A few weeks back I was at MacWorld where I talked to the people at APRESS to see what books they may have on CoreData. They had one that seemed to be pretty good and I have picked it up. The book is called Pro Core Data for iOS: Data Access and Persistence Engine for iPhone, iPad, and iPod touch by MIchael Privat and Robert Wamer. While the book only covers thru iOS4, I figure it may have a better structure and approach for understanding the basics of CoreData.
I plan on spending time over the next few months going thru this book…and will provide some feedback here on what I think of it, and if it helps me get passed my mental block on CoreData.
I’ve been working on a new app lately, and I’ve taken this time to try and teach myself CoreData. CoreData is the mechanism by which Apple has taken traditional SQL database and mapped it to the programming model used in iOS apps. Over the next few blog entries I will try and describe my learning process, in the hope that it will help others pick up CoreData. Also, I hope to start a dialog to help others, and myself, work thru any challenges which come up during this process.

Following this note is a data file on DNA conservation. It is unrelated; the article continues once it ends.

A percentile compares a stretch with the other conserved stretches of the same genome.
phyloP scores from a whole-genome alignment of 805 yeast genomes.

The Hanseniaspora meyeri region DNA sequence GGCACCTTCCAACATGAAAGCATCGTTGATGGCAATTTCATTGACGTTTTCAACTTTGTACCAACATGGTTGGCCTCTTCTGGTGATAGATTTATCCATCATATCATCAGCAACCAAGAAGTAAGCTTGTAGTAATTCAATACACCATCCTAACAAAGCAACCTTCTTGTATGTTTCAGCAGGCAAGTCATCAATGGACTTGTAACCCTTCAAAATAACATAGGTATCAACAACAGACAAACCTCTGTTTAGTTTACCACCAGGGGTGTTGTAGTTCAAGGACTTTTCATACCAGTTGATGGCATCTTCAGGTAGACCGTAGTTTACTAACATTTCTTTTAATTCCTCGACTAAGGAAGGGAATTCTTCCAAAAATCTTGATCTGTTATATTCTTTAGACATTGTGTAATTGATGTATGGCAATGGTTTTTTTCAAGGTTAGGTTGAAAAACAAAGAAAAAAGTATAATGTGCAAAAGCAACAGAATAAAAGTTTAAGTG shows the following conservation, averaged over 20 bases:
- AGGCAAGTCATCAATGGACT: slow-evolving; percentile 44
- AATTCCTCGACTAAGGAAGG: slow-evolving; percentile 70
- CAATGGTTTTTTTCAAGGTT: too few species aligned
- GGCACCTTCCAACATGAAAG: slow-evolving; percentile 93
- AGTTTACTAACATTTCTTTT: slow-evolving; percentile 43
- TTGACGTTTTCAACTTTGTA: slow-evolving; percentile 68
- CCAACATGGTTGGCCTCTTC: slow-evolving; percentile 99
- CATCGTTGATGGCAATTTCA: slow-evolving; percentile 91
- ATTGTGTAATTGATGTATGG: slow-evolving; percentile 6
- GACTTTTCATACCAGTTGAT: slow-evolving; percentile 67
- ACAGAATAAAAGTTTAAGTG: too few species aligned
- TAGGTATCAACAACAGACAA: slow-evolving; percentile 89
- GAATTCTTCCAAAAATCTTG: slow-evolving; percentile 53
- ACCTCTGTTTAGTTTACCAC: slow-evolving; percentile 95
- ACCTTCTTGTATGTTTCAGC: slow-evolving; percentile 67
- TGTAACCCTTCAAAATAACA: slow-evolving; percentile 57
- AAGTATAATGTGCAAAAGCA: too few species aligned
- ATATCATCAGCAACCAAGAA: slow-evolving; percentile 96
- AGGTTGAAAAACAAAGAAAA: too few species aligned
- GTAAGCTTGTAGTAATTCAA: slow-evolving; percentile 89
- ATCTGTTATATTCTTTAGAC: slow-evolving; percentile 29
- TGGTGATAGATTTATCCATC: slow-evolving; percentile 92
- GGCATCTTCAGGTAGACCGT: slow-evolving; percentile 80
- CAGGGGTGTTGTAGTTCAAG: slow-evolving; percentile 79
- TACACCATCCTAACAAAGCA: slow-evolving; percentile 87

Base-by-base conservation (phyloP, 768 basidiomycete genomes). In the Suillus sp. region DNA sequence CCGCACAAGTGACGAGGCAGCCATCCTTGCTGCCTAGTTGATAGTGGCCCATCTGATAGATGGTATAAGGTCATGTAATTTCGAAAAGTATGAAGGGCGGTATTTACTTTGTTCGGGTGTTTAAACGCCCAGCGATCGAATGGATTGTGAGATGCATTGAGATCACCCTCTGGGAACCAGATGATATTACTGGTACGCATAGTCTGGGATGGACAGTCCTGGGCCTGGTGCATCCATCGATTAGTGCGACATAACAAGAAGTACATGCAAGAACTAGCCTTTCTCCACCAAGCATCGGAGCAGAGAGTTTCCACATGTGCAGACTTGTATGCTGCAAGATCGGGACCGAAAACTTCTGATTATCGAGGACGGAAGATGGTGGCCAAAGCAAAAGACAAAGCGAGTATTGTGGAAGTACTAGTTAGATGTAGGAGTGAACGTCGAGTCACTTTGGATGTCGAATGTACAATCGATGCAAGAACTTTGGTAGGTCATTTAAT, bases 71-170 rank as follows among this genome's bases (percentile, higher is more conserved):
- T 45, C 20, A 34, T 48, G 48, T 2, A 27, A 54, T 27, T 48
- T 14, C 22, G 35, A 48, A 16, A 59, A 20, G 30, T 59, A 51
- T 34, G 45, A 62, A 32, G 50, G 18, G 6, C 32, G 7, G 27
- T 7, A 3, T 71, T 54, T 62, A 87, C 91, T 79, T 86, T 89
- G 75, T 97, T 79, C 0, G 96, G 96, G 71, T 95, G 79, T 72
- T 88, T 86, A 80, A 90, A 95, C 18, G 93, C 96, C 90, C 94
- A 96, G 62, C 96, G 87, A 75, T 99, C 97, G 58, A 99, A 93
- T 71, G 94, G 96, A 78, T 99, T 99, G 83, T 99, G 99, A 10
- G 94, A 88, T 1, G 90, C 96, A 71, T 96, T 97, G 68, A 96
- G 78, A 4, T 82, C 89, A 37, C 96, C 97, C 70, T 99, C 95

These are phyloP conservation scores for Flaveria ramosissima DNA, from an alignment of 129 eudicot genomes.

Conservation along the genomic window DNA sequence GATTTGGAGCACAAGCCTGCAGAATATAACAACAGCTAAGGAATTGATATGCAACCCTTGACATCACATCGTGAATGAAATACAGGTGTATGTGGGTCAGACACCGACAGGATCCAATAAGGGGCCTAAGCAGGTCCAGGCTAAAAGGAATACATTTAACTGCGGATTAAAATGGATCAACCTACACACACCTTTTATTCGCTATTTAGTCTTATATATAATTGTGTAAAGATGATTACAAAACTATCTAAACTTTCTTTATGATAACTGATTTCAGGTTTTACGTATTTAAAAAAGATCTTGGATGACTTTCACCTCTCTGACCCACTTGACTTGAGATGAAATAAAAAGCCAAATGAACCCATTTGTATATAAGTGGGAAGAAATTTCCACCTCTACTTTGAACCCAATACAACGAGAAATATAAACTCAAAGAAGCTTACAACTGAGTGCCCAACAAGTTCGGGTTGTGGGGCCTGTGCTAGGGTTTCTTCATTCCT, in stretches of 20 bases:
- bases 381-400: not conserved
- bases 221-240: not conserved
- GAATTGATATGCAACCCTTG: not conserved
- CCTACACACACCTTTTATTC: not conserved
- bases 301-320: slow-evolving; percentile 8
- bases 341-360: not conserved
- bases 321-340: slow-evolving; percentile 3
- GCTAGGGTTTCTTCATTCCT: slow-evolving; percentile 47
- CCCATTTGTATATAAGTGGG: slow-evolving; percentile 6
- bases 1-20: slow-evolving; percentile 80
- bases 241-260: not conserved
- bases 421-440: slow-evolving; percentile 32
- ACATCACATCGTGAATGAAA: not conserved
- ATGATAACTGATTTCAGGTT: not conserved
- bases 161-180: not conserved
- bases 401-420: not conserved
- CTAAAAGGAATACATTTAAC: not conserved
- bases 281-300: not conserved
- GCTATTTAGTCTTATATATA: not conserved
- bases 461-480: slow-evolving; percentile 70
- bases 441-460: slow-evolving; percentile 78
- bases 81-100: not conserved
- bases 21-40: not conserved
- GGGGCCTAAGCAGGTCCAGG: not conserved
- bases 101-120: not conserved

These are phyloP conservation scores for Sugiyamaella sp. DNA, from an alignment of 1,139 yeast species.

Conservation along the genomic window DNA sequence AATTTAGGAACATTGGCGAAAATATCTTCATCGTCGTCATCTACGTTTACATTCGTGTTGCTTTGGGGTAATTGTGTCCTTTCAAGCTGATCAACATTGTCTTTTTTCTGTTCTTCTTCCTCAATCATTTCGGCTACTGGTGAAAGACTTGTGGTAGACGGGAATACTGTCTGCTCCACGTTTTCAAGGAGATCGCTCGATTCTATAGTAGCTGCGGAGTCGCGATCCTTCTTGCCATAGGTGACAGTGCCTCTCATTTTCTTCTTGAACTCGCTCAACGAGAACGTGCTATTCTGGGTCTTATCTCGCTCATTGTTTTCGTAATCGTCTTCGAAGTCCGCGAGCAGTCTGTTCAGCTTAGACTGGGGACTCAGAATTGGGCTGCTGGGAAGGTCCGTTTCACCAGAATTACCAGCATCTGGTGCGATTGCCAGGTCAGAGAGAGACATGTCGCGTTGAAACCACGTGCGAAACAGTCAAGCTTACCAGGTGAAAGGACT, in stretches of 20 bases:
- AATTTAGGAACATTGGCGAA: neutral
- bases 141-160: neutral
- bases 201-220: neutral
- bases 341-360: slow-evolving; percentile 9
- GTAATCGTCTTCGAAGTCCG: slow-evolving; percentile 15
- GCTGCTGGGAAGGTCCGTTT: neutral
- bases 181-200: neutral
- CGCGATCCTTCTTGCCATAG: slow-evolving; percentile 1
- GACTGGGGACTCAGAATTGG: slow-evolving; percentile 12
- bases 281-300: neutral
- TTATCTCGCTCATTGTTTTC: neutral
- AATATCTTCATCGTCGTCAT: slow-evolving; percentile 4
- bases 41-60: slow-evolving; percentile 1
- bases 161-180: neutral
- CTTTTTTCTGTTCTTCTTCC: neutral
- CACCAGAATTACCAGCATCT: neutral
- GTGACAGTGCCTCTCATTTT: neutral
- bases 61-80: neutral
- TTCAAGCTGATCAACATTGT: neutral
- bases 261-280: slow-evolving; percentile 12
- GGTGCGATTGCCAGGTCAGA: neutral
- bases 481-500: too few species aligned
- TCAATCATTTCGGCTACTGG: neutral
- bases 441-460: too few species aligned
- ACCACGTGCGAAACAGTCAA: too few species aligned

If you are just starting, I find that Apple’s Core Data template app, is always a good way of understanding how it is all pulled together. So let’s give that a shot by starting with a MasterDetail Application. To do this, create a new Project and select Master Detail:
After you select that, fill in the next screen. I have chosen to create a Universal Binary since I think you should always start from there, it exposes you to the ins and outs of MVC (Model View Controller). Don’t forget to chose CoreData and Automatic Reference Counting.
After choosing the location for the project… give it a compile. You should have a working CoreData application, that can render on either the iPad or iPhone simulator.
As you can see from the following screen shots both the iPad:
and the iPhone:
are working fine!
So what do we really have here? We have a simple app that if you click the plus will create a new record (date time stamp) and a detail screen that will show that time stamp.
That’s pretty much it.
In the next post I will go a bit deeper on all the files that Apple created for you automatically when you chose this template.